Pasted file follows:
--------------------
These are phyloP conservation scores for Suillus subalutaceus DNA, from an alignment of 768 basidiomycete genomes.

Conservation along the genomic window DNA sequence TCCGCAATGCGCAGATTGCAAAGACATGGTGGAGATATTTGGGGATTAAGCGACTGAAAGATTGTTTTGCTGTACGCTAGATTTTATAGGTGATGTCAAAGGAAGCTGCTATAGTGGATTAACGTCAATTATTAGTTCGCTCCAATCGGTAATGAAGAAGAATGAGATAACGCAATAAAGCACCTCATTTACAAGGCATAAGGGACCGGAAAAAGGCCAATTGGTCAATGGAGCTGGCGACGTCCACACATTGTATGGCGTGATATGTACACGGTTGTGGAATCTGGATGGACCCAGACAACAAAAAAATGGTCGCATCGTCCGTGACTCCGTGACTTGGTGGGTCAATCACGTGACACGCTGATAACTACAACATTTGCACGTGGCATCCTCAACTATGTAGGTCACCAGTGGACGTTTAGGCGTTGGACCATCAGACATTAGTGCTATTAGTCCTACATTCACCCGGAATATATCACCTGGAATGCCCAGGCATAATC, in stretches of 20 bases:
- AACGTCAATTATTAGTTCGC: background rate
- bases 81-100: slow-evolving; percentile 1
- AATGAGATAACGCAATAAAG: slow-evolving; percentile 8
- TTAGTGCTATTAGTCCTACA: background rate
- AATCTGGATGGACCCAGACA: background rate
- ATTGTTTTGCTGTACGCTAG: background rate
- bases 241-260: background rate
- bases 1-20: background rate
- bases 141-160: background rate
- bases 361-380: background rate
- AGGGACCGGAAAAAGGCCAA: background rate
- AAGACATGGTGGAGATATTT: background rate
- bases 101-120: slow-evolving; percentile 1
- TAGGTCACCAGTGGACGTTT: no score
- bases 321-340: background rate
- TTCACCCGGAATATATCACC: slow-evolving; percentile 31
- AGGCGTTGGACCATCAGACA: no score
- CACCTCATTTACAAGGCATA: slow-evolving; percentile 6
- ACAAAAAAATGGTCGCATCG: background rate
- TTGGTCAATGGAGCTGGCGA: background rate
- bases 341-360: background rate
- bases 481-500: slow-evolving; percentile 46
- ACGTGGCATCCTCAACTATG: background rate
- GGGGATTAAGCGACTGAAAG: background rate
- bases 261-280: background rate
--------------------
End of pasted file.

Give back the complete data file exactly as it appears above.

These are phyloP conservation scores for Suillus subalutaceus DNA, from an alignment of 768 basidiomycete genomes.

Conservation along the genomic window DNA sequence TCCGCAATGCGCAGATTGCAAAGACATGGTGGAGATATTTGGGGATTAAGCGACTGAAAGATTGTTTTGCTGTACGCTAGATTTTATAGGTGATGTCAAAGGAAGCTGCTATAGTGGATTAACGTCAATTATTAGTTCGCTCCAATCGGTAATGAAGAAGAATGAGATAACGCAATAAAGCACCTCATTTACAAGGCATAAGGGACCGGAAAAAGGCCAATTGGTCAATGGAGCTGGCGACGTCCACACATTGTATGGCGTGATATGTACACGGTTGTGGAATCTGGATGGACCCAGACAACAAAAAAATGGTCGCATCGTCCGTGACTCCGTGACTTGGTGGGTCAATCACGTGACACGCTGATAACTACAACATTTGCACGTGGCATCCTCAACTATGTAGGTCACCAGTGGACGTTTAGGCGTTGGACCATCAGACATTAGTGCTATTAGTCCTACATTCACCCGGAATATATCACCTGGAATGCCCAGGCATAATC, in stretches of 20 bases:
- AACGTCAATTATTAGTTCGC: background rate
- bases 81-100: slow-evolving; percentile 1
- AATGAGATAACGCAATAAAG: slow-evolving; percentile 8
- TTAGTGCTATTAGTCCTACA: background rate
- AATCTGGATGGACCCAGACA: background rate
- ATTGTTTTGCTGTACGCTAG: background rate
- bases 241-260: background rate
- bases 1-20: background rate
- bases 141-160: background rate
- bases 361-380: background rate
- AGGGACCGGAAAAAGGCCAA: background rate
- AAGACATGGTGGAGATATTT: background rate
- bases 101-120: slow-evolving; percentile 1
- TAGGTCACCAGTGGACGTTT: no score
- bases 321-340: background rate
- TTCACCCGGAATATATCACC: slow-evolving; percentile 31
- AGGCGTTGGACCATCAGACA: no score
- CACCTCATTTACAAGGCATA: slow-evolving; percentile 6
- ACAAAAAAATGGTCGCATCG: background rate
- TTGGTCAATGGAGCTGGCGA: background rate
- bases 341-360: background rate
- bases 481-500: slow-evolving; percentile 46
- ACGTGGCATCCTCAACTATG: background rate
- GGGGATTAAGCGACTGAAAG: background rate
- bases 261-280: background rate